It’s a good idea to review a variety of Twitter profiles to identify what does/doesn’t work well See slides 12 and 15-19 in our Twitter for Professional Purposes slide deck for examples and additional tips.

Add Your Name, Website, & Bio

  • Name: Use your real name (20 character limit)
  • Website: If you don’t have a website (or blog) to link to, link to your LinkedIn profile
  • Bio: Since you only have 160 characters, it’s okay to use key words in creating your bio rather than trying to craft a sentence. Remember to focus on your professional identity rather than your personal identity. It’s okay to include some relevant personal information, but be careful about including things that could be misperceived or might undermine your professional brand. Avoid blatant promotion, humblebrags (i.e., statements reflecting false modesty), cheekiness and other things that could be offensive or misconstrued. If you have a LI headline/tagline you like, and it fits, by all means include it here. (Click here for more Twitter bio tips)

Set Up Mobile Access: Because tweets are like headlines, they’re extremely easy to digest and manage in small bites. That makes them perfect for what I call “interstitial time” – e.g., when you’re commuting or traveling, while waiting for someone, before you’re ready to get out of bed in the morning. To facilitate that, make sure you set your account up to send your tweets to your phone (e.g., via 40404 in the USA) and/or download one of the Twitter apps to your phone and/or tablet.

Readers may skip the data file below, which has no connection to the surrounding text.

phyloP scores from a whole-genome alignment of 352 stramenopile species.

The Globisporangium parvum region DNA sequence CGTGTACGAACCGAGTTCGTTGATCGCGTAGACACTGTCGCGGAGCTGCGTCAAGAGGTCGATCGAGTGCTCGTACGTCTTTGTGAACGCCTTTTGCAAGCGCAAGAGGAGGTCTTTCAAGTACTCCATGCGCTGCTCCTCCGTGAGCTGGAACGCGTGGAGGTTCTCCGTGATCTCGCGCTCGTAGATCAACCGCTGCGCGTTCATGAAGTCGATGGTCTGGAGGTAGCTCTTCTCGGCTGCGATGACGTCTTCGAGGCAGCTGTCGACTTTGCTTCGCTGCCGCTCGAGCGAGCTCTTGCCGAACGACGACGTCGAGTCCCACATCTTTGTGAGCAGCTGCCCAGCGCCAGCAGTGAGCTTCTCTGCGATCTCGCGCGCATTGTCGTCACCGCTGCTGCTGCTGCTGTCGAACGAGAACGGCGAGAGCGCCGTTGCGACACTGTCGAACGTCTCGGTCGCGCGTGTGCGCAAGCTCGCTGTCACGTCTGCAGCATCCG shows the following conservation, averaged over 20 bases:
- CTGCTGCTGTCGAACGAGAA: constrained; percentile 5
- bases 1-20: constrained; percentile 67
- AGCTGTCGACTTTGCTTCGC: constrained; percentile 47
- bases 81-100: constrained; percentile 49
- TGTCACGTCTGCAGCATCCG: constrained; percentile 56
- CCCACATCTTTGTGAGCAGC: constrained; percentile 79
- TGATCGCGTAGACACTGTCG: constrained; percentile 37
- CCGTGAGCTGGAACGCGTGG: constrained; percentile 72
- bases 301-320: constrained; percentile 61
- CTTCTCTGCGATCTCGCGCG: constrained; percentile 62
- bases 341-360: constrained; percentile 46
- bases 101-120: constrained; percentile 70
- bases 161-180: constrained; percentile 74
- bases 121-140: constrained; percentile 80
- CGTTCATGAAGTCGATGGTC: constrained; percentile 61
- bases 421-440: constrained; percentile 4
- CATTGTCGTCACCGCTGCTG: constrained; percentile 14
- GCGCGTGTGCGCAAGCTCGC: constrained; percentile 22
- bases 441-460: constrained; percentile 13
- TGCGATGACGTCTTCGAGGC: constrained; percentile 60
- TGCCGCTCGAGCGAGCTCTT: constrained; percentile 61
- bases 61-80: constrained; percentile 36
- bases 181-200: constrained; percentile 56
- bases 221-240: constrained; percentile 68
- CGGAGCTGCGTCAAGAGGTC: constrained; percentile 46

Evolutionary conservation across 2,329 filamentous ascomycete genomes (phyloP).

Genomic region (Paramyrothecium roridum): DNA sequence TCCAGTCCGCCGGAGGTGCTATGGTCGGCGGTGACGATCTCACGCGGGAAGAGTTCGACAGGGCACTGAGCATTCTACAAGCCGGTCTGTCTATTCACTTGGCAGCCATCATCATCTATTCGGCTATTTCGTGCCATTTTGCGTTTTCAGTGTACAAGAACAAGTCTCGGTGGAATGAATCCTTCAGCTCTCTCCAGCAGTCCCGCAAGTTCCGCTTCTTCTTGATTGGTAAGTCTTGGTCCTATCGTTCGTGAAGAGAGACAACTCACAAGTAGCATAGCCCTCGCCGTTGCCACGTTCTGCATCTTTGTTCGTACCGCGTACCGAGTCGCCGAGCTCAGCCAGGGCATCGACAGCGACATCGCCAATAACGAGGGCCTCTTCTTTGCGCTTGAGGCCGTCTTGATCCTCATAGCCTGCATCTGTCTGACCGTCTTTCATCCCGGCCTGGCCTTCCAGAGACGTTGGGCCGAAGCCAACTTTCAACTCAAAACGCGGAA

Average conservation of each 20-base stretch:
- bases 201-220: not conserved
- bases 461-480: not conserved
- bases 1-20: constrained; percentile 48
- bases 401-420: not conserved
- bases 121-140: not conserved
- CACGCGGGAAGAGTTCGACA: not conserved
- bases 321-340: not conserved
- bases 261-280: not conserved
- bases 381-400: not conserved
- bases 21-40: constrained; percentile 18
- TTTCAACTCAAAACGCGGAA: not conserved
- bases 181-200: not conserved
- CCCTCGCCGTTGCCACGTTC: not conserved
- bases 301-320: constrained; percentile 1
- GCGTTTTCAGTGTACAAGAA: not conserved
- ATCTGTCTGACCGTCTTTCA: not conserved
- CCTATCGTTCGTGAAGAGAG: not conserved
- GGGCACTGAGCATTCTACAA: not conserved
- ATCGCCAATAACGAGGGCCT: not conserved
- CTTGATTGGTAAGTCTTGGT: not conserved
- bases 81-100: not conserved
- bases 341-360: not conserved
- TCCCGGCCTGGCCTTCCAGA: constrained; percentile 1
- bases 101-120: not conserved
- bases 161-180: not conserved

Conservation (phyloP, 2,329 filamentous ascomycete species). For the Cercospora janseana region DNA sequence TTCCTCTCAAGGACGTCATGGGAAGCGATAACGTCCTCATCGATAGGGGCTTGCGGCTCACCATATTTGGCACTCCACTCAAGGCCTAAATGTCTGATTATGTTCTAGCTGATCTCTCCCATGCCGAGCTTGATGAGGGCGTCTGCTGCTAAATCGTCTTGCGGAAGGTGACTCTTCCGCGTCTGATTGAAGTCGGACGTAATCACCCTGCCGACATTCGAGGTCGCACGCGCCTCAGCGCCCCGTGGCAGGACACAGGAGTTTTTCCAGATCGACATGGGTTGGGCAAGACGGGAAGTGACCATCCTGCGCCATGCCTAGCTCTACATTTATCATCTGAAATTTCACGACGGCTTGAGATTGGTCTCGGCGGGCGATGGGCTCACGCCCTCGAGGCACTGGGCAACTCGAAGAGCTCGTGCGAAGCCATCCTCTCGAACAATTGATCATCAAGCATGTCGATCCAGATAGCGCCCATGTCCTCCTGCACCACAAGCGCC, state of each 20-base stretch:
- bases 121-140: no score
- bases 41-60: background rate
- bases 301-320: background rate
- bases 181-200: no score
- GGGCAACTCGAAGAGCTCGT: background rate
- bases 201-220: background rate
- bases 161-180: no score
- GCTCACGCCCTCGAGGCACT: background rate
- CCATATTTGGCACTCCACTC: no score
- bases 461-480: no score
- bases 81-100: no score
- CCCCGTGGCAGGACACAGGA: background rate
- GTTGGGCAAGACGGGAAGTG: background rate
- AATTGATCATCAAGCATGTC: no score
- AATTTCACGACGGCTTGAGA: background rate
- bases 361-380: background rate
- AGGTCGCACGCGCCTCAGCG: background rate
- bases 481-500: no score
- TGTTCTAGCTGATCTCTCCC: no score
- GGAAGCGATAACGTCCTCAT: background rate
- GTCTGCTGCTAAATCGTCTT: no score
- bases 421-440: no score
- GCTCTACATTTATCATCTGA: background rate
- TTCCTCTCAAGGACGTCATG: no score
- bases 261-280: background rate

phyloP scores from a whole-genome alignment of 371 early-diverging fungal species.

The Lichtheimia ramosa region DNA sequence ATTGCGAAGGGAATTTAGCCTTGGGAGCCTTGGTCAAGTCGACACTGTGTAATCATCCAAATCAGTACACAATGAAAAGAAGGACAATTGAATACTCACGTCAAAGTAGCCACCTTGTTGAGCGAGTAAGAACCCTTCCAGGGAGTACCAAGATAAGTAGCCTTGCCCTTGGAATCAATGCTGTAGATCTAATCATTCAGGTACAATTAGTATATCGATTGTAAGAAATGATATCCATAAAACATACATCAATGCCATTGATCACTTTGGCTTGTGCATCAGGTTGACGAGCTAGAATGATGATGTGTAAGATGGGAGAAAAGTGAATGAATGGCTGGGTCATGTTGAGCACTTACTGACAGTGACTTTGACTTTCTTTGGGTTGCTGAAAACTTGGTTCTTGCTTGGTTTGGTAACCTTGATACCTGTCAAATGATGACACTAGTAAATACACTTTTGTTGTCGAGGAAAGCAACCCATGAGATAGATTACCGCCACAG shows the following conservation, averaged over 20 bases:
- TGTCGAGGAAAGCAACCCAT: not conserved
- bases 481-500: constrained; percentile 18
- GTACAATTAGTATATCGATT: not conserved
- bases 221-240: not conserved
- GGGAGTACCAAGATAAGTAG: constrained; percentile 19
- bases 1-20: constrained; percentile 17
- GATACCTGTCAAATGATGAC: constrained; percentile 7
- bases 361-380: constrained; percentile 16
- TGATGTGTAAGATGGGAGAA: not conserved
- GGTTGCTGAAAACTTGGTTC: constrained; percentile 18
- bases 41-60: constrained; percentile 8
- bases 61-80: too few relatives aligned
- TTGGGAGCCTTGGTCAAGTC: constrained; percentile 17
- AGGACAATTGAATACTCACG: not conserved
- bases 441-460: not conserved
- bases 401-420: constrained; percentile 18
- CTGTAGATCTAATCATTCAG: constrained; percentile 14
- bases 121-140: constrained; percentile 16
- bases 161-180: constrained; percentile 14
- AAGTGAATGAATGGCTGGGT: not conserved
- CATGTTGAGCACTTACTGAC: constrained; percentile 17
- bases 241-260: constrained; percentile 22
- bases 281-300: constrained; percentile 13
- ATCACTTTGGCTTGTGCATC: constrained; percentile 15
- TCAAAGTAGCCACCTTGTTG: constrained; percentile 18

Find Good Accounts to Follow

Here are some good types of accounts to target:

  • Local, national, and international news sources
  • Professional and industry associations
  • Academic and research institutions, including your alma mater(s)
  • Your own organization (and its leaders), clients, prospects, competitors
  • Organizations you’d like to work for
  • Bloggers and thought leaders

And a few tips to keep in mind:

  • Make sure you’re following official accounts
  • Get ideas from checking out the accounts followed by others and/or those recommended by Twitter